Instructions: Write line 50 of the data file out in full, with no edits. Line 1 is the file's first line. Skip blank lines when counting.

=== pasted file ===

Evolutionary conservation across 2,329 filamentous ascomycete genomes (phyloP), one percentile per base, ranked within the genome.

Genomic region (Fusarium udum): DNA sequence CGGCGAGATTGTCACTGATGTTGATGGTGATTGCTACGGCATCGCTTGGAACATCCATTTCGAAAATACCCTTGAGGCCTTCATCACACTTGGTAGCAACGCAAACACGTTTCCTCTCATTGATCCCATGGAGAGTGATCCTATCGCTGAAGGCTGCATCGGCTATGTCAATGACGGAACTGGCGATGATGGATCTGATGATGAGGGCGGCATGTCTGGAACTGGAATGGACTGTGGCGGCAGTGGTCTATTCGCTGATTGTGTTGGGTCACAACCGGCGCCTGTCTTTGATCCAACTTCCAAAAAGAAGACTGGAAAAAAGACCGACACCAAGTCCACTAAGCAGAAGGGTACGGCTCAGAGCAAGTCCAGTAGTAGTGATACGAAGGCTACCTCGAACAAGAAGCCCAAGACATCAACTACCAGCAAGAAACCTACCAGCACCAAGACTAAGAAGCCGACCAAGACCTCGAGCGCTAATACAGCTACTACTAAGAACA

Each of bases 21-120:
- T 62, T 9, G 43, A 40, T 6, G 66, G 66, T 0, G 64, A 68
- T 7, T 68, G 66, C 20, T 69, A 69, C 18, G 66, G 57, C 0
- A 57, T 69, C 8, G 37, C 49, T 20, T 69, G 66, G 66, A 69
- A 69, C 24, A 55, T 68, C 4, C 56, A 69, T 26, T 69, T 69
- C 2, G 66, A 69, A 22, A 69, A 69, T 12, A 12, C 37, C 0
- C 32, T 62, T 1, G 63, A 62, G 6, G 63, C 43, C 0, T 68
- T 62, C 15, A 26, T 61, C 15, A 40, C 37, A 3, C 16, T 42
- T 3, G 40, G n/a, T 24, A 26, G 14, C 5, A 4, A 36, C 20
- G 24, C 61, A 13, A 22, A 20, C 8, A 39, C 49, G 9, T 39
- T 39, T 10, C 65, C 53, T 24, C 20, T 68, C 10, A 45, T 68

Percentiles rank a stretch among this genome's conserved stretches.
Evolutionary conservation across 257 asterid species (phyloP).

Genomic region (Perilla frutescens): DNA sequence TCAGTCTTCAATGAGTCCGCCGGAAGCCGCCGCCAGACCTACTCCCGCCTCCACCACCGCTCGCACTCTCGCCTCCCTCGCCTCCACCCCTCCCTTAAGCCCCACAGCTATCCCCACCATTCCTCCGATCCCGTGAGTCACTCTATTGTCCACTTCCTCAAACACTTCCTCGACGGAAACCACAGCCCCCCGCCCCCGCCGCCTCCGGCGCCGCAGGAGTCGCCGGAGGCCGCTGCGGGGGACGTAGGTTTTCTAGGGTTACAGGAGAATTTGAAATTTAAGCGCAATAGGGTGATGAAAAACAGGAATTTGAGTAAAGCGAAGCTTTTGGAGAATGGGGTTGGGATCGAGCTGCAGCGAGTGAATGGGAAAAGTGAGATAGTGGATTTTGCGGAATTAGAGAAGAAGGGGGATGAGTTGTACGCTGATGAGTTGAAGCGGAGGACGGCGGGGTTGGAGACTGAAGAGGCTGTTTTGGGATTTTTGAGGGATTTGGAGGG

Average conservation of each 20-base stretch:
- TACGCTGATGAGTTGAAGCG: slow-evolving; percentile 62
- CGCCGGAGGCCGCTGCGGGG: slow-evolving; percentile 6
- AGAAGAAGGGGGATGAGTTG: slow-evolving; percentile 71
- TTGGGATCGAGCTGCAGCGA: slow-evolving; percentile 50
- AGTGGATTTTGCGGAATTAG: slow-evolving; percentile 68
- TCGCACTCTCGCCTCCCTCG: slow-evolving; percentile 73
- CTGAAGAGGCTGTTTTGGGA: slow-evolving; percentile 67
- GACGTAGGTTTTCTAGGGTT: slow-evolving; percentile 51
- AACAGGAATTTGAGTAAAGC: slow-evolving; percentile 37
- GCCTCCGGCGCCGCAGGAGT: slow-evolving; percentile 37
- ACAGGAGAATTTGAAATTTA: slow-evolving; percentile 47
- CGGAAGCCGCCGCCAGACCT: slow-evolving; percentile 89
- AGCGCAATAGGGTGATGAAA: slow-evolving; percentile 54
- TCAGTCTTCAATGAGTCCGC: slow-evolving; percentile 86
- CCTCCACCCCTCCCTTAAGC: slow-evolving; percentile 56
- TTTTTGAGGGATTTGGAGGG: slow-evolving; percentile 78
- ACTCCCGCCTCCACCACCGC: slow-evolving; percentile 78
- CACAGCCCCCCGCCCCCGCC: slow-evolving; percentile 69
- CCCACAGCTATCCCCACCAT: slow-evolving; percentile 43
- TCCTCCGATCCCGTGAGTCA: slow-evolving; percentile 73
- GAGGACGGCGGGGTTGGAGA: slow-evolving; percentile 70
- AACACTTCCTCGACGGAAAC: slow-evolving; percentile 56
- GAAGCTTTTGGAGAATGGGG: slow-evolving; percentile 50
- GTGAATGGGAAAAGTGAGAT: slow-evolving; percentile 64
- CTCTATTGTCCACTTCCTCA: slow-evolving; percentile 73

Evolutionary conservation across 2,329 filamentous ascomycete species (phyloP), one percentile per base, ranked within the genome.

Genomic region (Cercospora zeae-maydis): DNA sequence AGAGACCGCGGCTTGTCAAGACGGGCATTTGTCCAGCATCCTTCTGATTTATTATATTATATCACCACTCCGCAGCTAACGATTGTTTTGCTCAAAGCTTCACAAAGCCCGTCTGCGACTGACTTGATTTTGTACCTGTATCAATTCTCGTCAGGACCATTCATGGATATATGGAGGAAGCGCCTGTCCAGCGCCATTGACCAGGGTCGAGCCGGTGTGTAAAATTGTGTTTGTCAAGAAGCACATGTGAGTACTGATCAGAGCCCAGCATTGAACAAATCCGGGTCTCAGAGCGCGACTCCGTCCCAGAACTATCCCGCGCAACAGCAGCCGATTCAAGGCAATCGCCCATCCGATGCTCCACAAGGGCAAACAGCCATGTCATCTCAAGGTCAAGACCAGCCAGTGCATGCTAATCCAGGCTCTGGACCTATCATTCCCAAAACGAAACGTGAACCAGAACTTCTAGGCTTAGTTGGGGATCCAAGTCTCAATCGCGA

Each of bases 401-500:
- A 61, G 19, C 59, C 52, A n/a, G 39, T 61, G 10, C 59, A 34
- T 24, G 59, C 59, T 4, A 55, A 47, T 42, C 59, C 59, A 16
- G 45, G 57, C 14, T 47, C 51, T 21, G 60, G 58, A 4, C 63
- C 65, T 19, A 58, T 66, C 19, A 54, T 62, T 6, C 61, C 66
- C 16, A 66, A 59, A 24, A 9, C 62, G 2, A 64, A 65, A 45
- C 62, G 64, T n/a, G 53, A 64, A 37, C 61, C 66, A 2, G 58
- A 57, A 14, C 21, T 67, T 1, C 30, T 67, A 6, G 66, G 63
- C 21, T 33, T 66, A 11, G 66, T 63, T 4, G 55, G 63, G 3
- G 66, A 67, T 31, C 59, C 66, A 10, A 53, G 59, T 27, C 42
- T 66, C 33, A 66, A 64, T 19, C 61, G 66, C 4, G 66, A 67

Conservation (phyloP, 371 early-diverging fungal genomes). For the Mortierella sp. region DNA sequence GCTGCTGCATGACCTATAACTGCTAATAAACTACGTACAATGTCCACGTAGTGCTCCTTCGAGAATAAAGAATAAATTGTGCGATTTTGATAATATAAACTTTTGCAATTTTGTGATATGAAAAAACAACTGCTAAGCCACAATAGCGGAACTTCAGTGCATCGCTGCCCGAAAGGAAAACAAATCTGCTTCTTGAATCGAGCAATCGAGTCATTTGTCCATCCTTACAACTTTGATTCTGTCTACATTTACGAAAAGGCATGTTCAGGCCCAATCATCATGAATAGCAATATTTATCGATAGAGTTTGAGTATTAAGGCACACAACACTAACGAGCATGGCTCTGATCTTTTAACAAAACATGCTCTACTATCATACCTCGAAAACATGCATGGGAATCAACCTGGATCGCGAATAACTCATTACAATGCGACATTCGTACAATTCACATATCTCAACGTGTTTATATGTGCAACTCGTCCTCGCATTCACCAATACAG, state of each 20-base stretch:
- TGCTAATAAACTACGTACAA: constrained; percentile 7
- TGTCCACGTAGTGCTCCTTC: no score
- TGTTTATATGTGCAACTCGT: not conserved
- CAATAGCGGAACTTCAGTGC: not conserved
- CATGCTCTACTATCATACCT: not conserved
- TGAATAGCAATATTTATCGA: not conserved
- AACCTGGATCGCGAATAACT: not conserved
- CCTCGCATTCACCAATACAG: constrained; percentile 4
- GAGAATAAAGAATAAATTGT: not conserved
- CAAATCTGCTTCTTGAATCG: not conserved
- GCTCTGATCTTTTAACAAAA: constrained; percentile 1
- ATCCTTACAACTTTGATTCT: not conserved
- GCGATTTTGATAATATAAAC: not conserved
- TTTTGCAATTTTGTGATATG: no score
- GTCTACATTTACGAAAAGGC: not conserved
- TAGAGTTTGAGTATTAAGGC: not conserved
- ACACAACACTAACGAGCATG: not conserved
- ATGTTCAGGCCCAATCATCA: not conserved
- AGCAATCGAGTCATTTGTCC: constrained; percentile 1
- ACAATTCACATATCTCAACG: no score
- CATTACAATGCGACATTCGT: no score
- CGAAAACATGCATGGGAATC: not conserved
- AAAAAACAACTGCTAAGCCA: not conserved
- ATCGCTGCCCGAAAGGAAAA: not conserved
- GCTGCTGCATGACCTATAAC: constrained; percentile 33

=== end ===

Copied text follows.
- C 16, A 66, A 59, A 24, A 9, C 62, G 2, A 64, A 65, A 45